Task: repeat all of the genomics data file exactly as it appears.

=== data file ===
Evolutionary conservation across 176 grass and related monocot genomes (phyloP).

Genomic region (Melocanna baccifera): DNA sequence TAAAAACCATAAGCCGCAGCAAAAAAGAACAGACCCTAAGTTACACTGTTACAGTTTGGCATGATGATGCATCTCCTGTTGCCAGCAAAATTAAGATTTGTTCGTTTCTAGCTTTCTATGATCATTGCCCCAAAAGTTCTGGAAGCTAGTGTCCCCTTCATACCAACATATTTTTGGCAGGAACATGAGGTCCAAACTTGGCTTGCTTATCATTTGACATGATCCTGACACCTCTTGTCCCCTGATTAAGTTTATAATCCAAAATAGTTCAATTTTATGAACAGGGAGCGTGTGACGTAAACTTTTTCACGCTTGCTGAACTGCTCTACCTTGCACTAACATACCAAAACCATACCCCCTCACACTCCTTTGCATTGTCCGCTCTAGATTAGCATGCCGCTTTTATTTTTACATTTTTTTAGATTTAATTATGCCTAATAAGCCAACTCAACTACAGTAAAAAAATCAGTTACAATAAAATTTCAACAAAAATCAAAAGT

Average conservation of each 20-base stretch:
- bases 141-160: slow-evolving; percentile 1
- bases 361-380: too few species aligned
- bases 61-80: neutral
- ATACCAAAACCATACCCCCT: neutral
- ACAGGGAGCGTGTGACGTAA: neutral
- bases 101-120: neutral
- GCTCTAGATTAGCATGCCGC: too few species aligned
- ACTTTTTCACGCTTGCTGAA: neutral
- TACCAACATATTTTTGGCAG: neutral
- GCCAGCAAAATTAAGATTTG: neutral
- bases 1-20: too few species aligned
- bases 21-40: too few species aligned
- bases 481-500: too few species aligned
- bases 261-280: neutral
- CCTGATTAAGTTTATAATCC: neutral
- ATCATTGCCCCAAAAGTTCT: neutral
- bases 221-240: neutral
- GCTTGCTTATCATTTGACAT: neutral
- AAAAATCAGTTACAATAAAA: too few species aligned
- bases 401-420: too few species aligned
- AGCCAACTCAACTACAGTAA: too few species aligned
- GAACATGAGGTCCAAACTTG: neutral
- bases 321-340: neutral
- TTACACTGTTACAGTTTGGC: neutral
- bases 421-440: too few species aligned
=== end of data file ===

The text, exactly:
Evolutionary conservation across 176 grass and related monocot genomes (phyloP).

Genomic region (Melocanna baccifera): DNA sequence TAAAAACCATAAGCCGCAGCAAAAAAGAACAGACCCTAAGTTACACTGTTACAGTTTGGCATGATGATGCATCTCCTGTTGCCAGCAAAATTAAGATTTGTTCGTTTCTAGCTTTCTATGATCATTGCCCCAAAAGTTCTGGAAGCTAGTGTCCCCTTCATACCAACATATTTTTGGCAGGAACATGAGGTCCAAACTTGGCTTGCTTATCATTTGACATGATCCTGACACCTCTTGTCCCCTGATTAAGTTTATAATCCAAAATAGTTCAATTTTATGAACAGGGAGCGTGTGACGTAAACTTTTTCACGCTTGCTGAACTGCTCTACCTTGCACTAACATACCAAAACCATACCCCCTCACACTCCTTTGCATTGTCCGCTCTAGATTAGCATGCCGCTTTTATTTTTACATTTTTTTAGATTTAATTATGCCTAATAAGCCAACTCAACTACAGTAAAAAAATCAGTTACAATAAAATTTCAACAAAAATCAAAAGT

Average conservation of each 20-base stretch:
- bases 141-160: slow-evolving; percentile 1
- bases 361-380: too few species aligned
- bases 61-80: neutral
- ATACCAAAACCATACCCCCT: neutral
- ACAGGGAGCGTGTGACGTAA: neutral
- bases 101-120: neutral
- GCTCTAGATTAGCATGCCGC: too few species aligned
- ACTTTTTCACGCTTGCTGAA: neutral
- TACCAACATATTTTTGGCAG: neutral
- GCCAGCAAAATTAAGATTTG: neutral
- bases 1-20: too few species aligned
- bases 21-40: too few species aligned
- bases 481-500: too few species aligned
- bases 261-280: neutral
- CCTGATTAAGTTTATAATCC: neutral
- ATCATTGCCCCAAAAGTTCT: neutral
- bases 221-240: neutral
- GCTTGCTTATCATTTGACAT: neutral
- AAAAATCAGTTACAATAAAA: too few species aligned
- bases 401-420: too few species aligned
- AGCCAACTCAACTACAGTAA: too few species aligned
- GAACATGAGGTCCAAACTTG: neutral
- bases 321-340: neutral
- TTACACTGTTACAGTTTGGC: neutral
- bases 421-440: too few species aligned